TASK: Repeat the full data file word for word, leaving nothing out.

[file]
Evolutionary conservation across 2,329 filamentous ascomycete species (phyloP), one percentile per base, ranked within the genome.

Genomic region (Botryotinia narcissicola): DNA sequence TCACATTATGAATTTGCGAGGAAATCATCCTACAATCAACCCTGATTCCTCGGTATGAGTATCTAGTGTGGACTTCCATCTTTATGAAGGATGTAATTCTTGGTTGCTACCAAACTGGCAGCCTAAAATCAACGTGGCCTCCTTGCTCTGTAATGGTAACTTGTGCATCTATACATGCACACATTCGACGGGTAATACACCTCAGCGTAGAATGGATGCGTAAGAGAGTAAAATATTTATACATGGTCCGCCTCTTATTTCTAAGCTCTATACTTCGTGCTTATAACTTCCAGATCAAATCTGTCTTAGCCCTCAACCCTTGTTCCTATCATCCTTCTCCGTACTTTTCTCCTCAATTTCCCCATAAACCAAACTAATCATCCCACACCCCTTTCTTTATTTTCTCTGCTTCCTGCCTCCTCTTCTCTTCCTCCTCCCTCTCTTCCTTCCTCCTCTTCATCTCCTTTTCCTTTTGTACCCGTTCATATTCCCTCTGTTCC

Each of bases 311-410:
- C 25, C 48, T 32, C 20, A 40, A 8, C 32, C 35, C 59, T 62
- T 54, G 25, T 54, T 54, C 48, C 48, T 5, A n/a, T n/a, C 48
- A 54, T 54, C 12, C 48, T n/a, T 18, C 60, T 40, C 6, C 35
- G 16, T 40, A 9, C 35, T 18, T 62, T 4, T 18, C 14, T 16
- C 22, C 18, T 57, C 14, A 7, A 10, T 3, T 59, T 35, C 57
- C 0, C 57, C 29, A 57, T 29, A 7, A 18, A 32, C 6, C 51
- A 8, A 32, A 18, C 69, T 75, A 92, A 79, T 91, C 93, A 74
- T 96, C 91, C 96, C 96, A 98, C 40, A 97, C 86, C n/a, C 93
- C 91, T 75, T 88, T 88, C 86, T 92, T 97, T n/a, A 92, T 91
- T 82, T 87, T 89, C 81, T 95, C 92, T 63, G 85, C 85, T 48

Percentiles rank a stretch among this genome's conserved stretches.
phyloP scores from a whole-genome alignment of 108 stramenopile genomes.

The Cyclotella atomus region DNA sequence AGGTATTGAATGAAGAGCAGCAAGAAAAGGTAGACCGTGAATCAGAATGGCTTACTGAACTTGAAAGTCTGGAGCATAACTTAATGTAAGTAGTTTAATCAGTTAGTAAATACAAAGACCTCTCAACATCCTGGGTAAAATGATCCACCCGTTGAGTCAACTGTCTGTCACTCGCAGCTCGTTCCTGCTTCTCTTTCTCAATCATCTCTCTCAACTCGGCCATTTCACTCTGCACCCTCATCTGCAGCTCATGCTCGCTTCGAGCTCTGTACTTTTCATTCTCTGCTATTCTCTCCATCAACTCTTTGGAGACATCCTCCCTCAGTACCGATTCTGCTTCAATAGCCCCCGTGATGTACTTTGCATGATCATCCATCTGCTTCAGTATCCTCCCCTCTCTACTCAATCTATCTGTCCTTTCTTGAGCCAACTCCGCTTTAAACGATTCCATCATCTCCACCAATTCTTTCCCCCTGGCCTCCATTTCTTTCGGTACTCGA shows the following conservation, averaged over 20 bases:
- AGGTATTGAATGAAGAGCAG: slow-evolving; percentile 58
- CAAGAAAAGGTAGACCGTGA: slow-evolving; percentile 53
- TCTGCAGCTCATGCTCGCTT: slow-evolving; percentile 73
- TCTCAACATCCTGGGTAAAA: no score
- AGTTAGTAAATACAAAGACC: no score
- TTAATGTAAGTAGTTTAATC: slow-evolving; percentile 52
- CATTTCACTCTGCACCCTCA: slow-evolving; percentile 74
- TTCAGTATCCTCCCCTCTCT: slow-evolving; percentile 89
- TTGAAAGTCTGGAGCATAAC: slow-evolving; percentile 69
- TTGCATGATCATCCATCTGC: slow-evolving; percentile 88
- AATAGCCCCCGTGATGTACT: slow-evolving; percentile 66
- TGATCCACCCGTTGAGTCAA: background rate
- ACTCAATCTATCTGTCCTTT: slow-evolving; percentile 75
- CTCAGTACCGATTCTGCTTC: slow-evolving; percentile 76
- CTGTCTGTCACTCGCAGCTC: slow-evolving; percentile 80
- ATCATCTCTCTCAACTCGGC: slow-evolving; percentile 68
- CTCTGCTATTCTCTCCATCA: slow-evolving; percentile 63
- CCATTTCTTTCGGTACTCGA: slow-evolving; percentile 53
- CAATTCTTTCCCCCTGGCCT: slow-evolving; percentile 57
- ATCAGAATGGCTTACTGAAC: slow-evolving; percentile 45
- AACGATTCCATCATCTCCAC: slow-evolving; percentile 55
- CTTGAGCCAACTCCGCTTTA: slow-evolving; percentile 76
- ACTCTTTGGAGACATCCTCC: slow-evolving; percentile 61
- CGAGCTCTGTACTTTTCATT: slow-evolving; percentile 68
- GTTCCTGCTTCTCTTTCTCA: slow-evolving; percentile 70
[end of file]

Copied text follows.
Evolutionary conservation across 2,329 filamentous ascomycete species (phyloP), one percentile per base, ranked within the genome.

Genomic region (Botryotinia narcissicola): DNA sequence TCACATTATGAATTTGCGAGGAAATCATCCTACAATCAACCCTGATTCCTCGGTATGAGTATCTAGTGTGGACTTCCATCTTTATGAAGGATGTAATTCTTGGTTGCTACCAAACTGGCAGCCTAAAATCAACGTGGCCTCCTTGCTCTGTAATGGTAACTTGTGCATCTATACATGCACACATTCGACGGGTAATACACCTCAGCGTAGAATGGATGCGTAAGAGAGTAAAATATTTATACATGGTCCGCCTCTTATTTCTAAGCTCTATACTTCGTGCTTATAACTTCCAGATCAAATCTGTCTTAGCCCTCAACCCTTGTTCCTATCATCCTTCTCCGTACTTTTCTCCTCAATTTCCCCATAAACCAAACTAATCATCCCACACCCCTTTCTTTATTTTCTCTGCTTCCTGCCTCCTCTTCTCTTCCTCCTCCCTCTCTTCCTTCCTCCTCTTCATCTCCTTTTCCTTTTGTACCCGTTCATATTCCCTCTGTTCC

Each of bases 311-410:
- C 25, C 48, T 32, C 20, A 40, A 8, C 32, C 35, C 59, T 62
- T 54, G 25, T 54, T 54, C 48, C 48, T 5, A n/a, T n/a, C 48
- A 54, T 54, C 12, C 48, T n/a, T 18, C 60, T 40, C 6, C 35
- G 16, T 40, A 9, C 35, T 18, T 62, T 4, T 18, C 14, T 16
- C 22, C 18, T 57, C 14, A 7, A 10, T 3, T 59, T 35, C 57
- C 0, C 57, C 29, A 57, T 29, A 7, A 18, A 32, C 6, C 51
- A 8, A 32, A 18, C 69, T 75, A 92, A 79, T 91, C 93, A 74
- T 96, C 91, C 96, C 96, A 98, C 40, A 97, C 86, C n/a, C 93
- C 91, T 75, T 88, T 88, C 86, T 92, T 97, T n/a, A 92, T 91
- T 82, T 87, T 89, C 81, T 95, C 92, T 63, G 85, C 85, T 48

Percentiles rank a stretch among this genome's conserved stretches.
phyloP scores from a whole-genome alignment of 108 stramenopile genomes.

The Cyclotella atomus region DNA sequence AGGTATTGAATGAAGAGCAGCAAGAAAAGGTAGACCGTGAATCAGAATGGCTTACTGAACTTGAAAGTCTGGAGCATAACTTAATGTAAGTAGTTTAATCAGTTAGTAAATACAAAGACCTCTCAACATCCTGGGTAAAATGATCCACCCGTTGAGTCAACTGTCTGTCACTCGCAGCTCGTTCCTGCTTCTCTTTCTCAATCATCTCTCTCAACTCGGCCATTTCACTCTGCACCCTCATCTGCAGCTCATGCTCGCTTCGAGCTCTGTACTTTTCATTCTCTGCTATTCTCTCCATCAACTCTTTGGAGACATCCTCCCTCAGTACCGATTCTGCTTCAATAGCCCCCGTGATGTACTTTGCATGATCATCCATCTGCTTCAGTATCCTCCCCTCTCTACTCAATCTATCTGTCCTTTCTTGAGCCAACTCCGCTTTAAACGATTCCATCATCTCCACCAATTCTTTCCCCCTGGCCTCCATTTCTTTCGGTACTCGA shows the following conservation, averaged over 20 bases:
- AGGTATTGAATGAAGAGCAG: slow-evolving; percentile 58
- CAAGAAAAGGTAGACCGTGA: slow-evolving; percentile 53
- TCTGCAGCTCATGCTCGCTT: slow-evolving; percentile 73
- TCTCAACATCCTGGGTAAAA: no score
- AGTTAGTAAATACAAAGACC: no score
- TTAATGTAAGTAGTTTAATC: slow-evolving; percentile 52
- CATTTCACTCTGCACCCTCA: slow-evolving; percentile 74
- TTCAGTATCCTCCCCTCTCT: slow-evolving; percentile 89
- TTGAAAGTCTGGAGCATAAC: slow-evolving; percentile 69
- TTGCATGATCATCCATCTGC: slow-evolving; percentile 88
- AATAGCCCCCGTGATGTACT: slow-evolving; percentile 66
- TGATCCACCCGTTGAGTCAA: background rate
- ACTCAATCTATCTGTCCTTT: slow-evolving; percentile 75
- CTCAGTACCGATTCTGCTTC: slow-evolving; percentile 76
- CTGTCTGTCACTCGCAGCTC: slow-evolving; percentile 80
- ATCATCTCTCTCAACTCGGC: slow-evolving; percentile 68
- CTCTGCTATTCTCTCCATCA: slow-evolving; percentile 63
- CCATTTCTTTCGGTACTCGA: slow-evolving; percentile 53
- CAATTCTTTCCCCCTGGCCT: slow-evolving; percentile 57
- ATCAGAATGGCTTACTGAAC: slow-evolving; percentile 45
- AACGATTCCATCATCTCCAC: slow-evolving; percentile 55
- CTTGAGCCAACTCCGCTTTA: slow-evolving; percentile 76
- ACTCTTTGGAGACATCCTCC: slow-evolving; percentile 61
- CGAGCTCTGTACTTTTCATT: slow-evolving; percentile 68
- GTTCCTGCTTCTCTTTCTCA: slow-evolving; percentile 70